Review of Drinks' 'Hermits on Holidays' The band featuring Tim Presley and Cate Le Bon comes out August 20th

Birth/Heavenly Recordings/Turnstile



Hermits on Holiday

Tim Presley is the kind of musician who never stops working. Under the White Fence moniker, he has released record after record of fuzzy psych-rock. Cate Le Bon, who has recorded multiple solo albums and worked with bands like Super Furry Animals, is on a similar grind, one that has the artist almost plucking the songs directly out of their head and onto a reel-to-reel kept in their bedroom. It makes perfect sense that these two should come together to create a new “four-legged solo project”: DRINKS.

As the title suggests, Hermits on Holiday is an awkward record. Presley, who records his material in his apartment, refers to the process “crappy”, and relies heavily on mastering in order to get the sound right. For DRINKS, he’s described the project as something “natural and unforced” and that he wasn’t “trying to write for a specific genre”. Mission accomplished. The songs on Hermits on Holiday are all that remains of two creative people letting loose to create something fresh. The results are both strange and intriguing. The sound itself is comparable to both Le Bon and Presley’s respective solo projects, although it’s clear to see that Presley has definitely taken some inspiration from his time playing in The Fall. DRINKS is 1960s Psychedelia with touches of 1980s No Wave. It’s not for everyone, but there are some that will find plenty to like.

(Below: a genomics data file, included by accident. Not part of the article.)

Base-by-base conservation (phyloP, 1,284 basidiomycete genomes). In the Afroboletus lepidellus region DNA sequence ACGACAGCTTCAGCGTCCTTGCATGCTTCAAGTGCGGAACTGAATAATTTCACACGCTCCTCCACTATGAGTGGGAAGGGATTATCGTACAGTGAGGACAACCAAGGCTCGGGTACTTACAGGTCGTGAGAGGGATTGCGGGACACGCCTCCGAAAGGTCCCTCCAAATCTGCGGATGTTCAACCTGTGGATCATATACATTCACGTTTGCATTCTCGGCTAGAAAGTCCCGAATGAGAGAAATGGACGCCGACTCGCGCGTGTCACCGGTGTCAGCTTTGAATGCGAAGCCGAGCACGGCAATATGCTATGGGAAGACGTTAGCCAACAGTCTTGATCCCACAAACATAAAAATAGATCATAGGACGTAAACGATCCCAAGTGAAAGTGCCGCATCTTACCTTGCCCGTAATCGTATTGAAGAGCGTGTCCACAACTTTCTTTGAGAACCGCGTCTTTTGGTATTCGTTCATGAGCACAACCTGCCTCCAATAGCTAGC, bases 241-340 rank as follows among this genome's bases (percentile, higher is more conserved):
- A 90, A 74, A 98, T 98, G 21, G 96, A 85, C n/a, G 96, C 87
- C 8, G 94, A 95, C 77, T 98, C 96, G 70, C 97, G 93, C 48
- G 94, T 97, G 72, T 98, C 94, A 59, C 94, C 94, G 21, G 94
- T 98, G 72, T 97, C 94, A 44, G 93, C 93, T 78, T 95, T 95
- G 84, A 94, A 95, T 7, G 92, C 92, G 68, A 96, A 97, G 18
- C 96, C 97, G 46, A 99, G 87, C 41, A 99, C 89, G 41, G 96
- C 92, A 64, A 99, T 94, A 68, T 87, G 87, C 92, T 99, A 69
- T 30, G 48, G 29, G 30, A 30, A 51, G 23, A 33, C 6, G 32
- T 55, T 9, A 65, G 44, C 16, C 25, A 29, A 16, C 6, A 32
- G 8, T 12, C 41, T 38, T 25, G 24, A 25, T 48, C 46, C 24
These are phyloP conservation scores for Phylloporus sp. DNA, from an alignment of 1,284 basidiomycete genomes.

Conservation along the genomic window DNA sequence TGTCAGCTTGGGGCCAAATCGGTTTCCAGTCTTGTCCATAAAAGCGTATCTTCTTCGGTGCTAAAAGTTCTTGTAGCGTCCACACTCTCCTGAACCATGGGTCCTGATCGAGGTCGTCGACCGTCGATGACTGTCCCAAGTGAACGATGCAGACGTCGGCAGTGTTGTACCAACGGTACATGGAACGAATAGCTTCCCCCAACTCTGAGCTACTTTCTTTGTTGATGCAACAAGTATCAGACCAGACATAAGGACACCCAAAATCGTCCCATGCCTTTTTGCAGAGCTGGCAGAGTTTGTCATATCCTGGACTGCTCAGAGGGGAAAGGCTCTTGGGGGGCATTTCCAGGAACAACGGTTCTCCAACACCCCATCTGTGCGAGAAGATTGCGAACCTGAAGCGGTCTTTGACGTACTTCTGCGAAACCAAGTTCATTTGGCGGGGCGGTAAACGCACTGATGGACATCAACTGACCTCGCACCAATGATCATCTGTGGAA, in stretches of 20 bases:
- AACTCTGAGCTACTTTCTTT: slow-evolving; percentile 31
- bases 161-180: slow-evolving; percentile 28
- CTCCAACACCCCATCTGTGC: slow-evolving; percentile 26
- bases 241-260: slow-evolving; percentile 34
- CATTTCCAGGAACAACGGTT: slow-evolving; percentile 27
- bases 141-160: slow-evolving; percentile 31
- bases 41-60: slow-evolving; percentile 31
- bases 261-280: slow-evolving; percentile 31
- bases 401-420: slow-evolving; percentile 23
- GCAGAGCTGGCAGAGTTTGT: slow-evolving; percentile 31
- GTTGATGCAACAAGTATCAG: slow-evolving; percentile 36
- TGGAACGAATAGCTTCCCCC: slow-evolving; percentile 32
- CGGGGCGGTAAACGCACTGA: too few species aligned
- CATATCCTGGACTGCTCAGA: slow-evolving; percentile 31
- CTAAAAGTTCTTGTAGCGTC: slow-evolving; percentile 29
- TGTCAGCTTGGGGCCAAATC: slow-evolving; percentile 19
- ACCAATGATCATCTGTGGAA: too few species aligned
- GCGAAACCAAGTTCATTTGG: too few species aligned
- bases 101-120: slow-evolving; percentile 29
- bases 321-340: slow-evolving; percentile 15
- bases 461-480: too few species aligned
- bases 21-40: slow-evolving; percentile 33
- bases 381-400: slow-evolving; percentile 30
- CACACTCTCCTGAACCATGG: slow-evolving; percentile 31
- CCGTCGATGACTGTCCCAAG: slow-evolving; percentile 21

At first listen, it took me a second or two to realize that my iTunes wasn’t playing Captain Beefheart when the opening strum of “Laying Down Rock” came on, the lead guitar awkwardly skipping along to the beat. Together, Presley and Le Bon’s voices come together in a monotonic chorus while Le Bon’s voice alone is lovely on the poppiest tracks (“Spilt the Beans” and the single “Hermits on Holiday”). A lot of the record has a nihilistic voice that doesn’t connect with the outside world, though it’s not clear whether this is intentional. Presley gives a whoop for “rock and roll!” on “She Walks So Fast” that sounds honest, yet confused.

For fans of experimental and psychedelia, this record is a treat. A high point in the record is a trip of sonic weirdness where Le Bon repeatedly asks Presley an impossible-to-answer question: “Tim” Do I Like That Dog?”. Though it’s not the most accessible song on the album, it is a definite highlight.

DRINKS are set to tour across Europe and North America in the coming months. I find myself wondering how their live show will manage to bring all these sounds together, and what kind of surprises are in store for the crowds.